AT THE PREGNANCY MEETING
LAS VEGAS (FRONTLINE MEDICAL NEWS) – A multisite trial that implemented a protocol for use of intravenous hydralazine or labetalol together with magnesium sulfate for critically high blood pressures in pregnancy saw maternal eclampsia rates fall by 46% and severe maternal morbidity fall by 17%, as the protocol compliance rate rose to almost 90% of deliveries by study’s end.
Hypertensive disorders of pregnancy (HDP) are seen in up to 10% of all births and are collectively a major cause of severe maternal morbidity, according to Laurence E. Shields, MD , a perinatologist at Marian Regional Medical Center, Santa Maria, Calif. Eclampsia, seen as a complication of HDP, can have a set of disastrous maternal neurologic, cognitive, and cardiac sequelae, he added.
Recently, both state and national guidelines have called for more attention to and aggressive treatment of critically elevated blood pressure in pregnant women, Dr. Shields said at the annual Pregnancy Meeting sponsored by the Society for Maternal-Fetal Medicine.
As part of a global pregnancy complications assessment and treatment algorithm termed the Maternal Early Warning Tool (MEWT), Dignity Health, which owns Dr. Shields’ home institution, put in place a protocol to manage hypertension in pregnancy.
For pregnant women with sustained blood pressures greater than 160 mm Hg systolic and/or 110 mm Hg diastolic, the protocol calls for intravenous hydralazine or labetalol together with magnesium sulfate. The protocol also calls for “appropriate labs” to be ordered, and permits oral medication if the patient does not have intravenous access.
These steps were taken regardless of the type of hypertension the patient had, Dr. Shields said. Patients with HDP who were treated with antihypertensives were also scheduled for postpartum follow-up within 7 days of delivery.
Originally, the MEWT trial had included a total of 29 perinatal centers, 6 of which instituted the blood pressure management protocol (“trial hospitals”). Dr. Shields said that for the present study, “we wanted to determine if we could replicate the reduction in the rate of eclampsia that we noted in the 6 MEWT trial sites after initiating similar hypertension treatment recommendations in the 23 non-MEWT sites.” He and his colleagues also wanted to determine whether using the hypertension protocol would reduce severe maternal morbidity.
Compliance with the three metrics of antihypertensive administration and magnesium sulfate administration for critical blood pressure elevations and early follow-up was assessed with an “all or none” judgment.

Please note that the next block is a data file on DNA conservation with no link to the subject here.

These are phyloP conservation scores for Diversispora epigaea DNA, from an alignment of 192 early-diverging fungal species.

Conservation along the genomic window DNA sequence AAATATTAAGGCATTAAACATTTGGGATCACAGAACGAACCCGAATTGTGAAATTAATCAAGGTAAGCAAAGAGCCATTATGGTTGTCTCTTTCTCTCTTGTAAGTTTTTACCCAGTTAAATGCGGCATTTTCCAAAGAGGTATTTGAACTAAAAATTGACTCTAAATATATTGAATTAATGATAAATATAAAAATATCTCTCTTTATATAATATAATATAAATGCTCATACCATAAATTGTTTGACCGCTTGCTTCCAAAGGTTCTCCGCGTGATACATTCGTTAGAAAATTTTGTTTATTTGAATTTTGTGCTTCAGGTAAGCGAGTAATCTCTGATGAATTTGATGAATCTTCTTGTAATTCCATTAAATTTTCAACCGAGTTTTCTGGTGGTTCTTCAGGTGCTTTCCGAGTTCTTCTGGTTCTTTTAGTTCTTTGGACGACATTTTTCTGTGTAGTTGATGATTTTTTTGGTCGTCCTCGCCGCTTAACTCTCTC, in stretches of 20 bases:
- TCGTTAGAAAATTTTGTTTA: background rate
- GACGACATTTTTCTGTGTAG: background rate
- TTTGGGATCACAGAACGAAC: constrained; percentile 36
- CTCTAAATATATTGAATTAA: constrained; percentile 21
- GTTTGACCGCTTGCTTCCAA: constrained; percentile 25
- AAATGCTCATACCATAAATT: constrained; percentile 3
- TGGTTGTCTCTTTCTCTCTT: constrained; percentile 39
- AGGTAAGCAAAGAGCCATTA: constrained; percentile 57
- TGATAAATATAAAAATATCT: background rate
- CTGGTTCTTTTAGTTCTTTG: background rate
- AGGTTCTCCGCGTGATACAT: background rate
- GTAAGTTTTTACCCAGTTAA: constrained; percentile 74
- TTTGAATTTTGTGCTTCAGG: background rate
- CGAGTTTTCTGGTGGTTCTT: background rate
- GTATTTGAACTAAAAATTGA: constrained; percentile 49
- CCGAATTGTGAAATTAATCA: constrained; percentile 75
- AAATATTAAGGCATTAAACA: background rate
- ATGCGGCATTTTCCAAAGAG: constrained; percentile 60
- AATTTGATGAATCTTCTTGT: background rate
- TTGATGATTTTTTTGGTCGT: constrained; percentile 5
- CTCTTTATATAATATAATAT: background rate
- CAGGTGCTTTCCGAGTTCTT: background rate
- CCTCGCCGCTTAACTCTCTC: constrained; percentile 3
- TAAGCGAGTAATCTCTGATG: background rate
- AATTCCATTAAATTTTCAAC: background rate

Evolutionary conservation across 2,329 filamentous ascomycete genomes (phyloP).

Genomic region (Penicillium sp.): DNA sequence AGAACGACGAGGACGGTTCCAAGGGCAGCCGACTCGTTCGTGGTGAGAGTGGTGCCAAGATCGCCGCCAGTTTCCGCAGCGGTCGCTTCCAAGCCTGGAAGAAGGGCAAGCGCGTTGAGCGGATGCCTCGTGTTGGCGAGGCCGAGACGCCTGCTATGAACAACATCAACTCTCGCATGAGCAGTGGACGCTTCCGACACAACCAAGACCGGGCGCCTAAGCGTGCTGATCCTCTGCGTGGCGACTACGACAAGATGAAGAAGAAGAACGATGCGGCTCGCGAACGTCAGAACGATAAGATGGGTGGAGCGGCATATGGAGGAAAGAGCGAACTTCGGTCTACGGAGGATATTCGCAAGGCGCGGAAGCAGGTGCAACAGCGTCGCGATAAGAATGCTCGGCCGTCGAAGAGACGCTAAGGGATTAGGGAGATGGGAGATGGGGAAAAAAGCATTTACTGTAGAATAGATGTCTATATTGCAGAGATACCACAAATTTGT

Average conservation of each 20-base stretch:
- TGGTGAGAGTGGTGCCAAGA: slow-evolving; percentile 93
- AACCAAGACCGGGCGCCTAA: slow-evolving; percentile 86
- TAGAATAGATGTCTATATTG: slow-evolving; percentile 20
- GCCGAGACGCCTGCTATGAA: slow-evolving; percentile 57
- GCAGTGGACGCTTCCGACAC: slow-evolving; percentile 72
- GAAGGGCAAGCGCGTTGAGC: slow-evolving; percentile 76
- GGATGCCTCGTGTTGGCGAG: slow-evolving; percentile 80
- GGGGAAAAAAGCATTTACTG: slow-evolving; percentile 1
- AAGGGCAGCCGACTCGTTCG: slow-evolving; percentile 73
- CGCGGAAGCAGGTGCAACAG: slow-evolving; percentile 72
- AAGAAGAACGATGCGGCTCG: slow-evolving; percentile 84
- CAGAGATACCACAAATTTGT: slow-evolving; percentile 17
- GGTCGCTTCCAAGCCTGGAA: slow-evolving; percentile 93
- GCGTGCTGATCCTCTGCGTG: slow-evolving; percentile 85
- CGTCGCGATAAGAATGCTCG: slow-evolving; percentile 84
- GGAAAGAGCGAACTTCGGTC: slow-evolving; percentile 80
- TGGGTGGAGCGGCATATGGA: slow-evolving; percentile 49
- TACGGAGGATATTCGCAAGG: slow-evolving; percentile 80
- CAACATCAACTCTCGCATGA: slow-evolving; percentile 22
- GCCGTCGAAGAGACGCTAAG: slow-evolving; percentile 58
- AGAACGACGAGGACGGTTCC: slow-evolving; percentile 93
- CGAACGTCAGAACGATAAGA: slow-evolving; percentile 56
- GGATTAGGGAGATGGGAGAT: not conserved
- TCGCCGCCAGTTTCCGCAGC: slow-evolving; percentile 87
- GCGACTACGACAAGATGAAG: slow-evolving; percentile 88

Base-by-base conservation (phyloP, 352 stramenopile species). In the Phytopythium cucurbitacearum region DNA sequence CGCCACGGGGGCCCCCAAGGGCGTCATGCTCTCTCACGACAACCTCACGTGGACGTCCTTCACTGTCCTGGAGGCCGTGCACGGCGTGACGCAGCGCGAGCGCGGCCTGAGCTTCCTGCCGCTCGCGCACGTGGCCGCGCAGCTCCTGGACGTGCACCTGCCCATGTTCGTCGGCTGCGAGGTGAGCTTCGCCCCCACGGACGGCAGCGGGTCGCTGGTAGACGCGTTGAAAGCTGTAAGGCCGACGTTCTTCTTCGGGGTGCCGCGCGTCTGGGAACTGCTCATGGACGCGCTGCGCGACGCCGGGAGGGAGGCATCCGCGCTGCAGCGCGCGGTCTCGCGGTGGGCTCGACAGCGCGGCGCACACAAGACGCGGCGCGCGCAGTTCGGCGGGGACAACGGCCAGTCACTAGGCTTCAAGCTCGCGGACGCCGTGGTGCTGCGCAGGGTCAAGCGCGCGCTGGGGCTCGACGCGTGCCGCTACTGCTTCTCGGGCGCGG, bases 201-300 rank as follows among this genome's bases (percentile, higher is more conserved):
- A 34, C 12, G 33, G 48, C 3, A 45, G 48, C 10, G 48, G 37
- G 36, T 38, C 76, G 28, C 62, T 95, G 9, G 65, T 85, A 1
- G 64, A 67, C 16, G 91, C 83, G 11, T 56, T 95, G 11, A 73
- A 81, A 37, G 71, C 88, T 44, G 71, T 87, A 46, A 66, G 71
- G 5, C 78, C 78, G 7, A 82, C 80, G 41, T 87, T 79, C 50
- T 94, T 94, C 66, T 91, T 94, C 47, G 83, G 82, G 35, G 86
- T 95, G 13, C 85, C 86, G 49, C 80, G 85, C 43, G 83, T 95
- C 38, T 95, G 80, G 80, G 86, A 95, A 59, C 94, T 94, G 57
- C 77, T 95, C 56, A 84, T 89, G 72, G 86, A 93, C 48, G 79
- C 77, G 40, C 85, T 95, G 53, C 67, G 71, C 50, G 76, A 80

The study was broken into three broad phases. First, recommendations were distributed to all hospitals without monitoring compliance. Eight months later, the researchers conducted a retrospective assessment of institutional compliance with the protocol. They also monitored eclampsia rates and the incidence of severe maternal mortality, using Centers for Disease Control and Prevention (CDC) criteria. Finally, after 6 months of retrospective monitoring, a prospective assessment of compliance, rates of eclampsia, and incidence of severe maternal mortality was conducted, and the results were compared with the preintervention figures.
For data analysis, protocol compliance was assessed as a primary outcome measure, but also broken down so investigators could track rates of appropriate blood pressure medication administration and appropriate treatment with magnesium sulfate. Eclampsia and severe maternal morbidity rates were the other two outcome measures.
Delivery volume at the hospitals ranged from 150 to 5,000 per year. Hispanic patients made up 42% of the study population; white and Asian patients each made up 23%; 7% were African American, and the remainder identified as “other.”
Over the study period, compliance with all three metrics rose from a baseline of 50.5%, to a midpoint rate of 73.4%, to a final rate of 88.5%. The number of deliveries was approximately the same in all time periods.
There was an overall 10.5% increase in magnesium sulfate use, with the proportion of patients being appropriately treated with magnesium sulfate rising from 85.4% at baseline to 96.2% by the end of the trial (P less than .01).
Significantly more patients were appropriately treated with blood pressure medications by the trial’s end as well; just 56.9% of patients received appropriate hypertensive medication at baseline, but that grew to 90.1% by study’s end (P less than .01). This represented a 33.2% increase in the appropriate use of antihypertensives, Dr. Shields said.
Labetalol use increased from 44% of patients treated at baseline to 64% by the end of the study (P less than .01). Hydralazine use decreased from 39% to 26% (P less than .01), and fewer oral agents were used by the end of the study (17% compared with 10%; P less than .02).
This shift was accompanied by a decrease in eclampsia rates, with overall rates per 1,000 births decreasing from 1.15 to 0.62 by the end of the study (–46%; P = .02). Severe maternal morbidity also fell from 2.4 per 100 births to 2.0 per 1,000 patients (–16.8%; P less than .01).
About 40% of the reduction in eclampsia rates could be attributed to the improved magnesium sulfate administration rates, Dr. Shields said. “This finding would suggest that the combination of blood pressure treatment and magnesium sulfate produced a synergistic effect on the reduction of eclampsia.”
“Compliance with state and national recommendations for treatment of critically elevated blood pressures is poor without monitoring,” Dr. Shields said. But with education and monitoring, physician and nurse behavior can be modified in a relatively short time period, he said.
Dr. Shields did not report financial disclosure information.
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